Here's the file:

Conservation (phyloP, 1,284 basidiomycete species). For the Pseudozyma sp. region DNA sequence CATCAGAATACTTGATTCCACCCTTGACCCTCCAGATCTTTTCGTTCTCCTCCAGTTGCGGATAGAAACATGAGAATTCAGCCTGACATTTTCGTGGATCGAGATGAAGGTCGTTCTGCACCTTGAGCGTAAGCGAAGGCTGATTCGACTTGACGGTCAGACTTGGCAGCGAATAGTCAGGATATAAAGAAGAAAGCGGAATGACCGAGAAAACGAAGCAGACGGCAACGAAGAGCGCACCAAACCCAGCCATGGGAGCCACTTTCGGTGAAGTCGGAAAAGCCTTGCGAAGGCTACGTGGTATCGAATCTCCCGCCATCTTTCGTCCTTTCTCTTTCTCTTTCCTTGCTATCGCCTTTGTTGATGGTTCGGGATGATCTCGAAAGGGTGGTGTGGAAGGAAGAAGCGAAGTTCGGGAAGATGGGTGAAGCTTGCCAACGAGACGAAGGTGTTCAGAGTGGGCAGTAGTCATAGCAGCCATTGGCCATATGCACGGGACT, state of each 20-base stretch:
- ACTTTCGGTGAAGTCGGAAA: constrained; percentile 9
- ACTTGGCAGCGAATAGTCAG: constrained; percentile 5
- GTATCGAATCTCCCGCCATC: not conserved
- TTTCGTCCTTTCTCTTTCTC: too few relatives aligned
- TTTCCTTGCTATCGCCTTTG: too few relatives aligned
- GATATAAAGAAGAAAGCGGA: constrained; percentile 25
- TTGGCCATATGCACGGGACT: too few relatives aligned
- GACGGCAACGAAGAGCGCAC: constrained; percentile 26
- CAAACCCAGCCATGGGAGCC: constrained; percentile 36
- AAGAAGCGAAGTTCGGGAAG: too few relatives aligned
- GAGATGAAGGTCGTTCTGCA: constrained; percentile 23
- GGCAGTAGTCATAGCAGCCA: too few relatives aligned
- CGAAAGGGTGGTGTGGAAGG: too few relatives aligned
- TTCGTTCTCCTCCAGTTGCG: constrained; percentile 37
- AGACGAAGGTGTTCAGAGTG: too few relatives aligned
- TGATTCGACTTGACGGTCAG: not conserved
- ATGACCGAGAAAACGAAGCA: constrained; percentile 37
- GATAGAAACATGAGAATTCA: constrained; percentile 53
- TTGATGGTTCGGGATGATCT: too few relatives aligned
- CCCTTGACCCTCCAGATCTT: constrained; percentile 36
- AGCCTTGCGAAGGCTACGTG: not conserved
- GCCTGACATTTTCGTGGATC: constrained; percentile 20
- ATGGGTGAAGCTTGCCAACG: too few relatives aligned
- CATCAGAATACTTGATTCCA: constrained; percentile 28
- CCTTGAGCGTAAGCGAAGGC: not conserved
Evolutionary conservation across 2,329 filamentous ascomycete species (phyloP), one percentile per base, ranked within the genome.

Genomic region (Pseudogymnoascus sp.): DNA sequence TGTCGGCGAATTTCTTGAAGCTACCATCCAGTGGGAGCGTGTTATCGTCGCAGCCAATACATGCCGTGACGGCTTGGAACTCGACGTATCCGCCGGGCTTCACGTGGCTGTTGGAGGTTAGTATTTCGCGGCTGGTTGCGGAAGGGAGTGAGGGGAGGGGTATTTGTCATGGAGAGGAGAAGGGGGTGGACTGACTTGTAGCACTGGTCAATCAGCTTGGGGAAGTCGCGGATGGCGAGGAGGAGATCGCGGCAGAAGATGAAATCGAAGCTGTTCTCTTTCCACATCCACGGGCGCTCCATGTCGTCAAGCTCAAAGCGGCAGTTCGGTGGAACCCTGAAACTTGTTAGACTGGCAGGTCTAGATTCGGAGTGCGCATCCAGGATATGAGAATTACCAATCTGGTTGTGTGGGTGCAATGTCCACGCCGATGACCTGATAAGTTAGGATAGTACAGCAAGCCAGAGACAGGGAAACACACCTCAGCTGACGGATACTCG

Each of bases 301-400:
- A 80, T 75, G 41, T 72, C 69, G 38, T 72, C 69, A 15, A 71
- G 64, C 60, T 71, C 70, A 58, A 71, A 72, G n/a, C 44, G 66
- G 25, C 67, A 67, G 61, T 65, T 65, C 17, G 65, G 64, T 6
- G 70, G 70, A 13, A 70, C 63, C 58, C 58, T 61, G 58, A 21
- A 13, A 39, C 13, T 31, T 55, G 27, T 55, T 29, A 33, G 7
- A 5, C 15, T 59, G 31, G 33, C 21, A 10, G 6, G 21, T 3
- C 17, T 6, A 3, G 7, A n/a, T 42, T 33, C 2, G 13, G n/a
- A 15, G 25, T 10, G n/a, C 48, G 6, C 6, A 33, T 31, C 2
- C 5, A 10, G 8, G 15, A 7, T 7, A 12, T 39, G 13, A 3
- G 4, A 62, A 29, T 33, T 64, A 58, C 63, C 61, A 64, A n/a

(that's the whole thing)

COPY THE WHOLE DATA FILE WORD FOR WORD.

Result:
Conservation (phyloP, 1,284 basidiomycete species). For the Pseudozyma sp. region DNA sequence CATCAGAATACTTGATTCCACCCTTGACCCTCCAGATCTTTTCGTTCTCCTCCAGTTGCGGATAGAAACATGAGAATTCAGCCTGACATTTTCGTGGATCGAGATGAAGGTCGTTCTGCACCTTGAGCGTAAGCGAAGGCTGATTCGACTTGACGGTCAGACTTGGCAGCGAATAGTCAGGATATAAAGAAGAAAGCGGAATGACCGAGAAAACGAAGCAGACGGCAACGAAGAGCGCACCAAACCCAGCCATGGGAGCCACTTTCGGTGAAGTCGGAAAAGCCTTGCGAAGGCTACGTGGTATCGAATCTCCCGCCATCTTTCGTCCTTTCTCTTTCTCTTTCCTTGCTATCGCCTTTGTTGATGGTTCGGGATGATCTCGAAAGGGTGGTGTGGAAGGAAGAAGCGAAGTTCGGGAAGATGGGTGAAGCTTGCCAACGAGACGAAGGTGTTCAGAGTGGGCAGTAGTCATAGCAGCCATTGGCCATATGCACGGGACT, state of each 20-base stretch:
- ACTTTCGGTGAAGTCGGAAA: constrained; percentile 9
- ACTTGGCAGCGAATAGTCAG: constrained; percentile 5
- GTATCGAATCTCCCGCCATC: not conserved
- TTTCGTCCTTTCTCTTTCTC: too few relatives aligned
- TTTCCTTGCTATCGCCTTTG: too few relatives aligned
- GATATAAAGAAGAAAGCGGA: constrained; percentile 25
- TTGGCCATATGCACGGGACT: too few relatives aligned
- GACGGCAACGAAGAGCGCAC: constrained; percentile 26
- CAAACCCAGCCATGGGAGCC: constrained; percentile 36
- AAGAAGCGAAGTTCGGGAAG: too few relatives aligned
- GAGATGAAGGTCGTTCTGCA: constrained; percentile 23
- GGCAGTAGTCATAGCAGCCA: too few relatives aligned
- CGAAAGGGTGGTGTGGAAGG: too few relatives aligned
- TTCGTTCTCCTCCAGTTGCG: constrained; percentile 37
- AGACGAAGGTGTTCAGAGTG: too few relatives aligned
- TGATTCGACTTGACGGTCAG: not conserved
- ATGACCGAGAAAACGAAGCA: constrained; percentile 37
- GATAGAAACATGAGAATTCA: constrained; percentile 53
- TTGATGGTTCGGGATGATCT: too few relatives aligned
- CCCTTGACCCTCCAGATCTT: constrained; percentile 36
- AGCCTTGCGAAGGCTACGTG: not conserved
- GCCTGACATTTTCGTGGATC: constrained; percentile 20
- ATGGGTGAAGCTTGCCAACG: too few relatives aligned
- CATCAGAATACTTGATTCCA: constrained; percentile 28
- CCTTGAGCGTAAGCGAAGGC: not conserved
Evolutionary conservation across 2,329 filamentous ascomycete species (phyloP), one percentile per base, ranked within the genome.

Genomic region (Pseudogymnoascus sp.): DNA sequence TGTCGGCGAATTTCTTGAAGCTACCATCCAGTGGGAGCGTGTTATCGTCGCAGCCAATACATGCCGTGACGGCTTGGAACTCGACGTATCCGCCGGGCTTCACGTGGCTGTTGGAGGTTAGTATTTCGCGGCTGGTTGCGGAAGGGAGTGAGGGGAGGGGTATTTGTCATGGAGAGGAGAAGGGGGTGGACTGACTTGTAGCACTGGTCAATCAGCTTGGGGAAGTCGCGGATGGCGAGGAGGAGATCGCGGCAGAAGATGAAATCGAAGCTGTTCTCTTTCCACATCCACGGGCGCTCCATGTCGTCAAGCTCAAAGCGGCAGTTCGGTGGAACCCTGAAACTTGTTAGACTGGCAGGTCTAGATTCGGAGTGCGCATCCAGGATATGAGAATTACCAATCTGGTTGTGTGGGTGCAATGTCCACGCCGATGACCTGATAAGTTAGGATAGTACAGCAAGCCAGAGACAGGGAAACACACCTCAGCTGACGGATACTCG

Each of bases 301-400:
- A 80, T 75, G 41, T 72, C 69, G 38, T 72, C 69, A 15, A 71
- G 64, C 60, T 71, C 70, A 58, A 71, A 72, G n/a, C 44, G 66
- G 25, C 67, A 67, G 61, T 65, T 65, C 17, G 65, G 64, T 6
- G 70, G 70, A 13, A 70, C 63, C 58, C 58, T 61, G 58, A 21
- A 13, A 39, C 13, T 31, T 55, G 27, T 55, T 29, A 33, G 7
- A 5, C 15, T 59, G 31, G 33, C 21, A 10, G 6, G 21, T 3
- C 17, T 6, A 3, G 7, A n/a, T 42, T 33, C 2, G 13, G n/a
- A 15, G 25, T 10, G n/a, C 48, G 6, C 6, A 33, T 31, C 2
- C 5, A 10, G 8, G 15, A 7, T 7, A 12, T 39, G 13, A 3
- G 4, A 62, A 29, T 33, T 64, A 58, C 63, C 61, A 64, A n/a